Military History

Operational analysis of the Battle of Tora Bora, Afghanistan, 2001

By Daniel Turner November 8, 2021

Introduction: The Battle of Tora Bora was a US led assault on the Tora Bora cave complex in the Safed Koh mountain range in Eastern Afghanistan, near the Khyber Pass and the Afghanistan-Pakistan border. The battle was one of the opening stages of the invasion of Afghanistan after the September 11 terror attacks. It was fought fought from 06-17 December 2001, with the primary goal of capturing or killing Osama Bin Laden, the leader of the Al Qaeda terrorist organisation.[1] This analysis will mention the invasion of Afghanistan at times but will remain focused on the Battle of Tora Bora itself.

Planning: Following the September 11 attacks, US military planners began looking for targets in Afghanistan. Their primary target, Osama Bin Laden, had been known and monitored by US intelligence agencies for several years before the attacks, and wanted by the FBI since 1998. US intelligence officials were confident Bin Laden and much of Al Qaeda were in Afghanistan under the protection of Afghanistan’s Taliban government, who refused to hand Bin Laden over to the United States for prosecution. Subsequently the invasion of Afghanistan, Operation Enduring Freedom, began on 07 October 2001. The goals of the operation were capturing or killing Osama Bin Laden and to eliminate Al Qaeda’s haven in the country by removing the Taliban government.[2]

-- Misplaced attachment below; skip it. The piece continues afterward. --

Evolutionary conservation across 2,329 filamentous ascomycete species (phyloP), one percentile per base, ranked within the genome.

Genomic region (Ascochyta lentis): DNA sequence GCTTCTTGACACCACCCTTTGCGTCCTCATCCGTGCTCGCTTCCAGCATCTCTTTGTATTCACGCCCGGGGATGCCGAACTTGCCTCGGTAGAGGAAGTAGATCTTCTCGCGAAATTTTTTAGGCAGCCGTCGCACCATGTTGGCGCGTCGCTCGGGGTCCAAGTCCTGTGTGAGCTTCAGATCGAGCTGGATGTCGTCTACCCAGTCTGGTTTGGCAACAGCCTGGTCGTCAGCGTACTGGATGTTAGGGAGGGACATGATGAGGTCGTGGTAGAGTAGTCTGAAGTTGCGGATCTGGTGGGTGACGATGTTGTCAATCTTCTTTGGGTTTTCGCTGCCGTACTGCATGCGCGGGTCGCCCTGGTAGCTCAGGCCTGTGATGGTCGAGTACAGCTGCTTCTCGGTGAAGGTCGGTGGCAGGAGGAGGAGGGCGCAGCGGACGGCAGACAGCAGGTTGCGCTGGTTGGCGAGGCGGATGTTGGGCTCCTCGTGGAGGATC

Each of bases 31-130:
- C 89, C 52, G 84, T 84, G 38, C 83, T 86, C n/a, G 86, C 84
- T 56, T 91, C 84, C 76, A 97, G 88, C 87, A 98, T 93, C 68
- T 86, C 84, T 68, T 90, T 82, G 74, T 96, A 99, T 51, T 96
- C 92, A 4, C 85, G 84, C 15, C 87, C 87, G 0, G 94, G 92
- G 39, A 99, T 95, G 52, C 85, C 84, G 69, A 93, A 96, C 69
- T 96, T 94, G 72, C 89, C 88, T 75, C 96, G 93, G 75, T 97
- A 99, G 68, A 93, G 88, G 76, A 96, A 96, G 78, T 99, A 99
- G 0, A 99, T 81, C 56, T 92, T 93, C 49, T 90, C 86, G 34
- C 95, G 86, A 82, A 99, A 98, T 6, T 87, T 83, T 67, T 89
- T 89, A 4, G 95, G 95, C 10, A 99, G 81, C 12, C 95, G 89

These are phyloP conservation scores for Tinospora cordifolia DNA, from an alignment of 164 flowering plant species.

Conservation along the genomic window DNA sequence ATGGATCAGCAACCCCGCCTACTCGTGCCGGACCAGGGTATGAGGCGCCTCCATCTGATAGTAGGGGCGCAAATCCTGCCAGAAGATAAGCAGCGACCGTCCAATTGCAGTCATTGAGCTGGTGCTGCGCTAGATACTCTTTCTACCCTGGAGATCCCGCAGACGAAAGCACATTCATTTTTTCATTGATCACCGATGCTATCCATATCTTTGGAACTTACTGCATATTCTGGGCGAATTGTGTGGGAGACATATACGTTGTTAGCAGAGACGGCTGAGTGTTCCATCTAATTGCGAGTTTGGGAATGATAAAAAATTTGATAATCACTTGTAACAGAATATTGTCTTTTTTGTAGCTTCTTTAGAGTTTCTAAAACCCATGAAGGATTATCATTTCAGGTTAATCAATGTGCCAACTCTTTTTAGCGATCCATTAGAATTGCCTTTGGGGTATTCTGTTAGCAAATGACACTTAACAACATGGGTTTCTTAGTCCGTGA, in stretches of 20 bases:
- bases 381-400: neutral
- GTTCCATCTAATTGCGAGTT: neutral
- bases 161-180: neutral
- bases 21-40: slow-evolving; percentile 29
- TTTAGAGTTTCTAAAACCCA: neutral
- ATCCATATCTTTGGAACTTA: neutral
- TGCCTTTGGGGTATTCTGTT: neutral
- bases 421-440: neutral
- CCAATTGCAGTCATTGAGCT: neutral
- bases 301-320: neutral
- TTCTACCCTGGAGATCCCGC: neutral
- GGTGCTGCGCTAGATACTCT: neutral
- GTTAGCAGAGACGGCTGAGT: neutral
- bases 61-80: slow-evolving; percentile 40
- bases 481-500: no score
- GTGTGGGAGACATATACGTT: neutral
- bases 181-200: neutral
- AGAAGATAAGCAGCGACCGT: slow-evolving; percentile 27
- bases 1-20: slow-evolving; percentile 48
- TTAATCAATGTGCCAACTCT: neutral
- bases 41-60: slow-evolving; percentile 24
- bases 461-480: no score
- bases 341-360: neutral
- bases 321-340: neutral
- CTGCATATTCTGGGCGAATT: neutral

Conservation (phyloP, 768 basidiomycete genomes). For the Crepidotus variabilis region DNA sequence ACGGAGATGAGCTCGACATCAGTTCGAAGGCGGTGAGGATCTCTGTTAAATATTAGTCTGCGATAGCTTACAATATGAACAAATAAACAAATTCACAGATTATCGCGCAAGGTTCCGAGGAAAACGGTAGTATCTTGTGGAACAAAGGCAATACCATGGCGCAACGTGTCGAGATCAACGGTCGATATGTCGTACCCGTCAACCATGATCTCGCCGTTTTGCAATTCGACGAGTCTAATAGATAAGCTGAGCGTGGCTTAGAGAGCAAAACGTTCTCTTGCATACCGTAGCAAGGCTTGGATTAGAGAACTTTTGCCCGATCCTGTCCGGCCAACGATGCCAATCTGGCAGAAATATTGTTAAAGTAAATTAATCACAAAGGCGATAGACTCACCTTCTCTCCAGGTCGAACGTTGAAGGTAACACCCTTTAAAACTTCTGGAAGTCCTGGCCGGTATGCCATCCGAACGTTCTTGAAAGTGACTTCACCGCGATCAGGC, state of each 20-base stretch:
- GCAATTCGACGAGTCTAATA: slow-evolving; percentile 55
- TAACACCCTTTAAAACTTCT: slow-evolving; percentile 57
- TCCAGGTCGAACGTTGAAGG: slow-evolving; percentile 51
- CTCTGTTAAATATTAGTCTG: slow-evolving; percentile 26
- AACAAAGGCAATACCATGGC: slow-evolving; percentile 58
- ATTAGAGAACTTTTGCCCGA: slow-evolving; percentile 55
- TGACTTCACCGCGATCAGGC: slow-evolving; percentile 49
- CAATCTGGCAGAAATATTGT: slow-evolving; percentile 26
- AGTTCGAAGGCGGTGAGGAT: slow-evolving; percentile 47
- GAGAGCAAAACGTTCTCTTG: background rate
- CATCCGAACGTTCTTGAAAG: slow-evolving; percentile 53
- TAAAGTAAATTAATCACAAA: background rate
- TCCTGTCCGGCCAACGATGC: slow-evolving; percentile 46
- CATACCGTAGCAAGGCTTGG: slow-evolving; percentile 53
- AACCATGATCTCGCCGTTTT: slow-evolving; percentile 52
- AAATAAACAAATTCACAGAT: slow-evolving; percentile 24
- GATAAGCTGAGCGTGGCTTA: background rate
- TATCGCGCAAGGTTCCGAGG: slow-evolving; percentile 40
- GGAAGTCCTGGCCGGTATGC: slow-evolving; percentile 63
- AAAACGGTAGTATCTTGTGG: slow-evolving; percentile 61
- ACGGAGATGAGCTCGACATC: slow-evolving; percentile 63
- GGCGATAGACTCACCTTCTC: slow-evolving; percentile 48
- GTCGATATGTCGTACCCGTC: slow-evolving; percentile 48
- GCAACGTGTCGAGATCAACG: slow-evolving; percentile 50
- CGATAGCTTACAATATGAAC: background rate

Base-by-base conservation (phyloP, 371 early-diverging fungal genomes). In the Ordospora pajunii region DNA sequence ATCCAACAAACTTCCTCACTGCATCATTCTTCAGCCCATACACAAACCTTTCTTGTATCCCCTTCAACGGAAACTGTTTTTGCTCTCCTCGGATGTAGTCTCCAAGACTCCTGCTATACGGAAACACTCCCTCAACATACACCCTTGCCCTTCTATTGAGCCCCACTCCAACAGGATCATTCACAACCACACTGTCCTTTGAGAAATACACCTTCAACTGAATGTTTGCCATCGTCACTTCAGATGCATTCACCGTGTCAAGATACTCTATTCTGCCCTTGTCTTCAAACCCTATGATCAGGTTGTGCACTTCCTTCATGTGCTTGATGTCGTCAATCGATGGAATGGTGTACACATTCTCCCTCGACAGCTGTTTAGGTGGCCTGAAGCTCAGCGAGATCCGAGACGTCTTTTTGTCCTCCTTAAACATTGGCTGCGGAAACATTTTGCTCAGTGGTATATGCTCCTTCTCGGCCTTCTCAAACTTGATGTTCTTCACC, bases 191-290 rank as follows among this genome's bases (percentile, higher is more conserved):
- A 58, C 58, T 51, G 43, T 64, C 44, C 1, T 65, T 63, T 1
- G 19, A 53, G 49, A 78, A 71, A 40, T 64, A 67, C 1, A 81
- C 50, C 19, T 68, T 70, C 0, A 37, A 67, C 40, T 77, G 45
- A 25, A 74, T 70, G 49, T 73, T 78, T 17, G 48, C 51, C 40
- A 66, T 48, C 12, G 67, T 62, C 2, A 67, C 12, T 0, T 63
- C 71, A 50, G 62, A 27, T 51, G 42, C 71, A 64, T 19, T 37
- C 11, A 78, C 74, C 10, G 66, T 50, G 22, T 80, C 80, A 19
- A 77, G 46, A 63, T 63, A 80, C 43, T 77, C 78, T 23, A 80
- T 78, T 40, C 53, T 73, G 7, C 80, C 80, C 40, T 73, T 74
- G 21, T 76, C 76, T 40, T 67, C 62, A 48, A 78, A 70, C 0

Planning was hastened by leaders in the Northern Alliance, an anti-Taliban movement, being American allies during the Soviet invasion of Afghanistan. American assistance of the Mujahideen in the 1980s created these allies, and relations were maintained in the interim years by the CIA.[1] This would prove extremely valuable in the Battle of Tora Bora where safe movement on the ground was dependant on local allies being bought.

The United States’ global military presence simplified resupply, reinforcement, and air support for the coming battle. The Taliban government was removed quickly, and intelligence reported that Al Qaeda and Taliban fighters retreated to the Tora Bora caves, where a stronghold had been established to protect Osama Bin Laden. With members of the CIA’s National Clandestine Service and Green Berets of the US Army’s 5th Special Forces Group working with large groups of the Northern Alliance across Afghanistan, they could not pursue Bin Laden without damaging relations with the fighters at their side.